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Most people think that Writer’s Block is what happens to you when the words just won’t come. No matter how long you sit in the chair and stare at the pad or the computer screen, nothing appears. The Must stops visiting. Session after session, you end where you started with blank pages looking back at you. In despair, you hunt for inspiration.

Some look in the bottom of a glass. Others search in the outdoors, or museums, or chasing after some pretty thing that’s caught their eye.

I don’t think Writer’s block is that at all, and I don’t think you can find the answer to it anywhere outside of your chosen method of writing.

I’ve been going through a period for the last four or five days that I could easily describe as ‘writer’s block.’

It isn’t that at all. It isn’t a problem of the words not coming. I’ve said before that once my butt hits the seat, it isn’t hard for me to knock something out, whether it’s a few hundred words squeezed out in the last hour before bed, or more than two thousand when I’m on a roll and there is time for me to get them out.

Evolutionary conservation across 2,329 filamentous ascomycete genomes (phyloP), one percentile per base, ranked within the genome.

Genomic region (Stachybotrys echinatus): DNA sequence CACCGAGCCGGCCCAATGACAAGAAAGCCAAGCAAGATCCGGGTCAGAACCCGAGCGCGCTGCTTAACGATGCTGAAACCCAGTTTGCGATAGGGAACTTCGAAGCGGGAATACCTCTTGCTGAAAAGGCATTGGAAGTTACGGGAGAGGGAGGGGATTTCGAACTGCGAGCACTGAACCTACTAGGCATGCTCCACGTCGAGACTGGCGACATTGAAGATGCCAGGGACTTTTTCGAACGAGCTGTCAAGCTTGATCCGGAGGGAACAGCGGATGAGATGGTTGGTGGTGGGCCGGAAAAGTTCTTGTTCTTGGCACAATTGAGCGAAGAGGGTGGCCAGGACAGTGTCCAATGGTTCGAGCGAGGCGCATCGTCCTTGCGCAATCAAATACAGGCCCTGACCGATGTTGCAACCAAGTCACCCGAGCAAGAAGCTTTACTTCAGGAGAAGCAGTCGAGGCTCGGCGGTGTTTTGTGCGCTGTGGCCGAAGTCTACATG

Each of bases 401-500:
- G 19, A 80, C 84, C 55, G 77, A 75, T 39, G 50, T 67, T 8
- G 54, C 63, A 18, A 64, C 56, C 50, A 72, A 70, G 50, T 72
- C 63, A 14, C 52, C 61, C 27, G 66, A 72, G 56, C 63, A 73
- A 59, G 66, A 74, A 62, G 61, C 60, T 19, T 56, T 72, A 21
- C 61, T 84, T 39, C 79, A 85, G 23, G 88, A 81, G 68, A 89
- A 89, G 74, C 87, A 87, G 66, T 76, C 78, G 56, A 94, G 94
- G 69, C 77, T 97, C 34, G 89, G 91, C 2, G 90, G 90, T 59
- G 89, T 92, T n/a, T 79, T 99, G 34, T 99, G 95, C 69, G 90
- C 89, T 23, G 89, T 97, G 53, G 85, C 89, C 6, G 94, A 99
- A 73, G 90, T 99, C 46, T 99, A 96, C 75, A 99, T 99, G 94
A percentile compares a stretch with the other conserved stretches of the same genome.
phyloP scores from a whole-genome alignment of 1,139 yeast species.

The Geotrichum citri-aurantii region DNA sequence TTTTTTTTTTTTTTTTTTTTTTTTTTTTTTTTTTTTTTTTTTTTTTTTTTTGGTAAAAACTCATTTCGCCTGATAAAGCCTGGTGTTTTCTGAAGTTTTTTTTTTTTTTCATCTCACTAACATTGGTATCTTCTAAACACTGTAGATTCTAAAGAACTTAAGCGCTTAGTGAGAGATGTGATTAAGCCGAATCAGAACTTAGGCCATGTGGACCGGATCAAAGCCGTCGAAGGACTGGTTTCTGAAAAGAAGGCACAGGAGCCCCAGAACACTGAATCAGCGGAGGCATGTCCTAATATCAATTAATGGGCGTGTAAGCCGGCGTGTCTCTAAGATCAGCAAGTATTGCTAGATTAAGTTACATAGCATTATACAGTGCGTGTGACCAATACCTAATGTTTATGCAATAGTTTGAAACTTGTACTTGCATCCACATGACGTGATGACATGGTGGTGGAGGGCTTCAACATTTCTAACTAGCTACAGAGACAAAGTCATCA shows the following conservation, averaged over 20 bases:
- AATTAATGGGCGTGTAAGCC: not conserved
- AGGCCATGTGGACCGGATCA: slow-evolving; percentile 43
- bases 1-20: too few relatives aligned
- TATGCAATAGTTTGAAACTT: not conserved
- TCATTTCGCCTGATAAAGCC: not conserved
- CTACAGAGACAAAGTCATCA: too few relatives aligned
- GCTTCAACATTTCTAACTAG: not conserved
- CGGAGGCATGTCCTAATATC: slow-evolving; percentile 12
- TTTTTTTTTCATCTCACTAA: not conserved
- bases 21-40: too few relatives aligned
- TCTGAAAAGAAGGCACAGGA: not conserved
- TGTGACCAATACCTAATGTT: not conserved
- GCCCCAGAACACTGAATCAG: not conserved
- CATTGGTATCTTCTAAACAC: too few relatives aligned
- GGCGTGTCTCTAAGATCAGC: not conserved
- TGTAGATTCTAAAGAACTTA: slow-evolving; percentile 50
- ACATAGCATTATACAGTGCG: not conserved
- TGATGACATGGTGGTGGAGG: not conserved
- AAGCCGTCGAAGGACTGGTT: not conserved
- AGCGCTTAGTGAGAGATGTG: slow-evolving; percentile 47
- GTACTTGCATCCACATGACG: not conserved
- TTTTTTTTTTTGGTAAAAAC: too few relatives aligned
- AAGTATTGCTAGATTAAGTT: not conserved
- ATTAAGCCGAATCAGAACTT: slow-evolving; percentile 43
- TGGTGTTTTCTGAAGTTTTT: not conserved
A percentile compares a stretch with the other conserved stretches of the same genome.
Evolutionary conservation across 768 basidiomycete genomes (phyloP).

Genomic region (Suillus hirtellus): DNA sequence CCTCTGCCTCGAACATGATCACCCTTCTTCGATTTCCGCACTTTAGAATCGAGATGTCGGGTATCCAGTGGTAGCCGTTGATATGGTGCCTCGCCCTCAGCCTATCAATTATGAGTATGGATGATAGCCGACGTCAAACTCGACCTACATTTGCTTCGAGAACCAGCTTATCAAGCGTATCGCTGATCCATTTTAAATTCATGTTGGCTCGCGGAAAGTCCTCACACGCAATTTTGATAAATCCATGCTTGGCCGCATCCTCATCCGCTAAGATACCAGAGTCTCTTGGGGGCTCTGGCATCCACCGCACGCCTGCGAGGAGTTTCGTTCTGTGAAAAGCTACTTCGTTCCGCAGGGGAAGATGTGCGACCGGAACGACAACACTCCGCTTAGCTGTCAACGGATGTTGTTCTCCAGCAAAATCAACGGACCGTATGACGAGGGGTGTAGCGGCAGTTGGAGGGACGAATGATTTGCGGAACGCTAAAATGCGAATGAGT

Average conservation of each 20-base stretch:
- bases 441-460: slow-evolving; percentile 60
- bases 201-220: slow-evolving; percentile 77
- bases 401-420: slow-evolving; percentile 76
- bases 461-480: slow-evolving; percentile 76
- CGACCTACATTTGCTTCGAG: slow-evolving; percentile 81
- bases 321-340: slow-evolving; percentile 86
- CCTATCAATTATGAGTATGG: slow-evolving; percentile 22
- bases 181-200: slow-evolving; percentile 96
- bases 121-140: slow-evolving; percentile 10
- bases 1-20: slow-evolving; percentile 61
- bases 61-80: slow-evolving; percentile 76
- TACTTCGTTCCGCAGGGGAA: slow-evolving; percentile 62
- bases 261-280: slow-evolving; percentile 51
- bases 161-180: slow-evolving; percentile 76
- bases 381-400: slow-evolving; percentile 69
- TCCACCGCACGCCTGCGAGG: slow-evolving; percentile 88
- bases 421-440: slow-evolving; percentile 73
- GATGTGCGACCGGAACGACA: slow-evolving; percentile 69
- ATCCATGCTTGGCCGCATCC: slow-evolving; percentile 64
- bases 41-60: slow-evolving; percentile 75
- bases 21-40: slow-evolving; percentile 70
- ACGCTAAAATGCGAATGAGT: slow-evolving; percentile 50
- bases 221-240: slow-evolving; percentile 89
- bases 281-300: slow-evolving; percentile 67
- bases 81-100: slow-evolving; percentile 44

Writer’s Block, for me, is a cover, an excuse. The last four nights I haven’t wanted to sit and write.  It’s been easier to watch something on TV, or play Xbox for an extra hour, or read a book, than it has been to get myself up off of one chair and into The Chair and write.

In the glare of 20/20 hindsight, it is easy to see that the last four days of no production have been nothing but that – an excuse. The fifteen-plus years The Script languished on a shelf could be described in a similar fashion. Not Writer’s Block, but giving myself every reason to not pick up the pen or sit down at the keyboard.  Even my recent infrequency in blog posting can be chalked up to it.

My prescription is to sit down in the chair tonight and write. Something always comes, even if it is crap. Crap can be fixed during the revision process. You can’t fix a blank page.

And I suggest that those of you that might be ‘suffering’ from Writer’s Block to find a few minutes, get out that project that you’ve left fallow for too long, and take another crack at it.

If you try, something might happen. It might not.  But if you continue to put it off, it surely won’t.